The suspension of 180 g thereof in 1,230 ml of anhydrous ethanol is heated to 78° under nitrogen, when dissolution occurs. The solution is stirred and slowly cooled to room temperature overnight, the resulting crystals collected, washed twice with 35 ml of ethanol and dried at 50° and 6 mmHg, to yield said compound in crystalline form, melting at 143°-145°.
To the solution of 148.6 g thereof in 1,500 ml of anhydrous ethanol 43 g of 98% methanesulfonic acid are added at 65° and the solution stirred for three minutes at said temperature. The mixture is stirred and cooled to 20° during one hour, filtered, the residue washed three times with 80 ml of ethanol and dried at 90° and 0.5 mmHg, to yield the monomesylate of said compound melting at 215°-217° with decomposition.
The starting material is prepared according to the new process disclosed on page 6, steps (a) to (c), as follows:
To 130 lt of ethanol, 12.1 kg of sodium methoxide are added while cooling and stirring, followed by 26.5 kg of salicylaldehyde at 30°. Thereupon 33.3 kg of trans-1,4-dichloro-2-butene are added and the mixture heated to 68° for 4 hours. It is combined with 156 lt of toluene, 187 lt of water and 9.4 kg of 36% hydrochloric acid while keeping the temperature at about 30°. The precipitate formed is filtered off and washed with 16 lt of toluene. The filtrate is separated, the organic layer washed 3 times with 27 lt of water, evaporated, the residue distilled and the fraction boiling at 170°/0.2 mmHg collected, to yield the 2-(4-chloro-trans-2-butenyloxy)benzaldehyde.
23.0 kg thereof are added to the solution of 63.4 kg of m-chloro-perbenzoic acid in 342 lt of methylene chloride, held at 30°-35°, during 90 minutes. The mixture is refluxed for 48 hours, cooled to room temperature and combined with a sufficient amount of 17% aqueous sodium bisulfite, until the potassium iodide/starch test is negative. The mixture is filtered, the residue washed with 20 lt of methylene chloride, the filtrate separated and the organic layer, containing the 2-(4-chloro-trans-2,3-epoxy-butyloxy)-phenol formate, collected.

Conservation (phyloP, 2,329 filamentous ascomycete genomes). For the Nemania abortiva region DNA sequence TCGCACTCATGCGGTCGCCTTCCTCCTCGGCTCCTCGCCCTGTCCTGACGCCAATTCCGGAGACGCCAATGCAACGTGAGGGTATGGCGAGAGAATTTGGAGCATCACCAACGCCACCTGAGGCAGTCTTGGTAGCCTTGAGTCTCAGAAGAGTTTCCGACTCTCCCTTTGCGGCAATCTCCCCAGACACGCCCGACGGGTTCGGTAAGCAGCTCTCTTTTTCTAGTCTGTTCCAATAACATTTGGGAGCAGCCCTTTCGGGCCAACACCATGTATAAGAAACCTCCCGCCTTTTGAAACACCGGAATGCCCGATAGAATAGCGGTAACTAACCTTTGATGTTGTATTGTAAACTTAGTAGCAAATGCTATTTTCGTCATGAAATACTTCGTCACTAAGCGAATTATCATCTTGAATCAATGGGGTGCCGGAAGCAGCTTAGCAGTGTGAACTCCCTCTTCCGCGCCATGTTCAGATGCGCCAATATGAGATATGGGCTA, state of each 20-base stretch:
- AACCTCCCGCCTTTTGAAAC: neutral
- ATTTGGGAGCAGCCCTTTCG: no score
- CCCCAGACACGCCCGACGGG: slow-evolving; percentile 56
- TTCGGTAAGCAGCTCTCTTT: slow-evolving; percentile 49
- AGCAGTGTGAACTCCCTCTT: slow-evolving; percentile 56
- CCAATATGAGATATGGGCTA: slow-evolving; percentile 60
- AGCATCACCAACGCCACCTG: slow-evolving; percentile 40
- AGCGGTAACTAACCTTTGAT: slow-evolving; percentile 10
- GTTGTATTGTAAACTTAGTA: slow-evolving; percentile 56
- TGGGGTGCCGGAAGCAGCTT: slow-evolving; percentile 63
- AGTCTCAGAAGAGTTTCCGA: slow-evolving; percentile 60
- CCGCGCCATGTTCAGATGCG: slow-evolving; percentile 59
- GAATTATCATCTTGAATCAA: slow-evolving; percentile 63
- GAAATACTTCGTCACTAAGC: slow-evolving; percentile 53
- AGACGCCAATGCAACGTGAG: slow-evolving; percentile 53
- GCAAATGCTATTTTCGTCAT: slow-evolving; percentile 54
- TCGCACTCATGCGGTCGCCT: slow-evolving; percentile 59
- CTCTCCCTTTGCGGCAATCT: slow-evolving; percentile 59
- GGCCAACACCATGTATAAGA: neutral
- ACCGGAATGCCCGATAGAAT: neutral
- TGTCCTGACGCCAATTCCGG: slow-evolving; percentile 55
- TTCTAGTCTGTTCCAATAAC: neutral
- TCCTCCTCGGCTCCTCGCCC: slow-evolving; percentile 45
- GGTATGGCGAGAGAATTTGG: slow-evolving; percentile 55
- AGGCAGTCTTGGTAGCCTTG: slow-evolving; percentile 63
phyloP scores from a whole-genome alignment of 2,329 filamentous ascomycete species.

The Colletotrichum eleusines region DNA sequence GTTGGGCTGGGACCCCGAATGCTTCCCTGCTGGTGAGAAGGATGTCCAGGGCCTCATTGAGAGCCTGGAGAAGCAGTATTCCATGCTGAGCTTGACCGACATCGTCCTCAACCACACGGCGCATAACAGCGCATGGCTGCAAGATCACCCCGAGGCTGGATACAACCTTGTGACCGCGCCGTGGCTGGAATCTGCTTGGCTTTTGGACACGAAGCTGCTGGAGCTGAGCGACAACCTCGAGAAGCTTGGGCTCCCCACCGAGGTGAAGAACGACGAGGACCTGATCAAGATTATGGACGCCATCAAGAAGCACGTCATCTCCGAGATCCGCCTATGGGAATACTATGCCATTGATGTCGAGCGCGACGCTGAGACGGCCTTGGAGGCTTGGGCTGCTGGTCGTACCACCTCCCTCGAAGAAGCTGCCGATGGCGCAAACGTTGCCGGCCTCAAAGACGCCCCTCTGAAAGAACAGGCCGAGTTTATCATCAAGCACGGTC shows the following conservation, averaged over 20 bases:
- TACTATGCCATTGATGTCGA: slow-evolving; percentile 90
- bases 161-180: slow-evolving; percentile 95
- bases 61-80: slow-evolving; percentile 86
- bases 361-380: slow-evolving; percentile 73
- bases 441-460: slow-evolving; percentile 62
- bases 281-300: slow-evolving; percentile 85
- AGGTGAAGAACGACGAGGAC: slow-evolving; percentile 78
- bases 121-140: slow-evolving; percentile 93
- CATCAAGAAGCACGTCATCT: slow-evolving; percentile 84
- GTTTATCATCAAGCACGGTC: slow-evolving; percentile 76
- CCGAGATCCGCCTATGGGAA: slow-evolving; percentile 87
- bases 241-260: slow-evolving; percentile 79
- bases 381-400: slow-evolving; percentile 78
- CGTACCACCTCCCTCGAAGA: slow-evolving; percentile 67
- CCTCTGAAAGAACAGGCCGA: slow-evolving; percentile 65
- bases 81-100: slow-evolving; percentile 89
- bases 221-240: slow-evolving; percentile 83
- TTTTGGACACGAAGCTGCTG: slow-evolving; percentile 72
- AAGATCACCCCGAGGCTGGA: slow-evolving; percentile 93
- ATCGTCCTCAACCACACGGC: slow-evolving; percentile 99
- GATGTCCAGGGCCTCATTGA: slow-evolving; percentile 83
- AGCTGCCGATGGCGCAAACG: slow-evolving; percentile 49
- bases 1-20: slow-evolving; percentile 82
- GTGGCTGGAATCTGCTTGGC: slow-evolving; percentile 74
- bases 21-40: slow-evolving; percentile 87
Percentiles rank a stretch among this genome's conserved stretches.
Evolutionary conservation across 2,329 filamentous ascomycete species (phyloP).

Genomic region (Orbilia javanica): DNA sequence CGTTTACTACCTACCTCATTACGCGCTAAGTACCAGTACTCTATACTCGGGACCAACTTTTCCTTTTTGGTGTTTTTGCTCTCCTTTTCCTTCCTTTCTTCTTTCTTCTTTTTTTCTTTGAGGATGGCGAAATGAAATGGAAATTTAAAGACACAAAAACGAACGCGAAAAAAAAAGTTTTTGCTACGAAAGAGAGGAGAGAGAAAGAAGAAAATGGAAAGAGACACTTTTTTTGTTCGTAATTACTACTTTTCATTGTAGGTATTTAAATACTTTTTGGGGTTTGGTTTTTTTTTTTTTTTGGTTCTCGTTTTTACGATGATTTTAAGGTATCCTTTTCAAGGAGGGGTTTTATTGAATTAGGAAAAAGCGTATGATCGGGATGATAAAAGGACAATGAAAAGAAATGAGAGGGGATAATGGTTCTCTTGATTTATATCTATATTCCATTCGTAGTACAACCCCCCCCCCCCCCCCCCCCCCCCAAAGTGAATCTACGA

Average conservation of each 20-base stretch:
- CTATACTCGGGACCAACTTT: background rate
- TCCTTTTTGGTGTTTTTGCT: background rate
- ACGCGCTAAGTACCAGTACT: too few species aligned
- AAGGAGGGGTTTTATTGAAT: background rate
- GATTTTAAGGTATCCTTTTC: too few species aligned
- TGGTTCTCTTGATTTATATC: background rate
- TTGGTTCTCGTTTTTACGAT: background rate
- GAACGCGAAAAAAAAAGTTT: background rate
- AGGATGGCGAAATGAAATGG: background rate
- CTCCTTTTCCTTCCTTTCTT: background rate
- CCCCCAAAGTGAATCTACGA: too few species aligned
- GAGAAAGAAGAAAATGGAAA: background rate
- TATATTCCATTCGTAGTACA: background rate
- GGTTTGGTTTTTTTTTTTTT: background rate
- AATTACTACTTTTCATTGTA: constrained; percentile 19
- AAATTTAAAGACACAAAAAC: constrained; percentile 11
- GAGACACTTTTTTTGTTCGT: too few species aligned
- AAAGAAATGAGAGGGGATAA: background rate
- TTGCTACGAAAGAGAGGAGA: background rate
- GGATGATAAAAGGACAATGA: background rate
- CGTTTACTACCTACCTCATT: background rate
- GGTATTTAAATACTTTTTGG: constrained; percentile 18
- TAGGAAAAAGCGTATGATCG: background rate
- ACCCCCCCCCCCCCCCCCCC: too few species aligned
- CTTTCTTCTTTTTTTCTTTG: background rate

It is diluted with 50 lt of methylene chloride and 125 lt of methanol, and combined with 16.6 kg of 85% technical grade potassium hydroxide in 130 lt of water at 20°-25°. The mixture is stirred for 16 hours at said temperature, the organic layer separated and washed with 50 lt of water multiple times, until the pH of 6.0-7.5 is reached. It is evaporated below 40°/20-50 mmHg, and 93 kg of the crude residue are dissolved in 33 lt of isopropanol at 60°-70°. The solution is cooled to 25°-28°, seeded, gradually cooled to -8° and allowed to stand overnight at said temperature. The precipitate formed is filtered off, washed with 22 lt of isopropanol at -10°, and dried at room temperature and reduced pressure, to yield the d,l-erythro-2-oxiranyl-1,4-benzodioxan melting at 50°-53°; it is the racemate of the compound of Formula III (page 5) and its RS antipode.
Variously, said intermediate may also be obtained according to the other new process mentioned on page 6 thus: To the solution of 7,250 g of m-chloro-perbenzoic acid in 4,500 ml chloroform is added 4,125 g of trans-1,4-dichloro-2-butene during 15 minutes while stirring under nitrogen at room temperature. After one hour the mixture is refluxed for 48 hours and stirred at 10° for 1 hour. It is filtered, the residue washed twice with 4,000 ml of chloroform, and the combined filtrates are washed three times with 5,000 ml of 0.5 N aqueous sodium hydroxide and water each. They are dried, evaporated, the residue distilled and the fraction boiling at 87°-89°/20 mmHg collected, to yield the trans-2,3-bis-chloromethyloxiran.
To the solution of 1,390 g thereof and 1,095 g of catechol in 9,870 ml of dimethylsulfoxide, 711 g of sodium hydroxide pellets are added while stirring under nitrogen at 8°. Stirring is continued overnight at room temperature, whereupon 49,000 ml of water are quickly added. The mixture is extracted four times with 10,000 ml of diethyl ether, the extract washed with 8,000 ml of water, dried and evaporated. The residual oil is distilled and the fraction boiling at 76°-102°/0.05 mmHg collected, to yield the d,l-erythro-2-oxiranyl-1,4-benzodioxan, i.e., the 2,3-dihydro-2-(2S-oxiranyl)-1,4-2R-benzodioxin (and its RS antipode) melting at 46°-48°.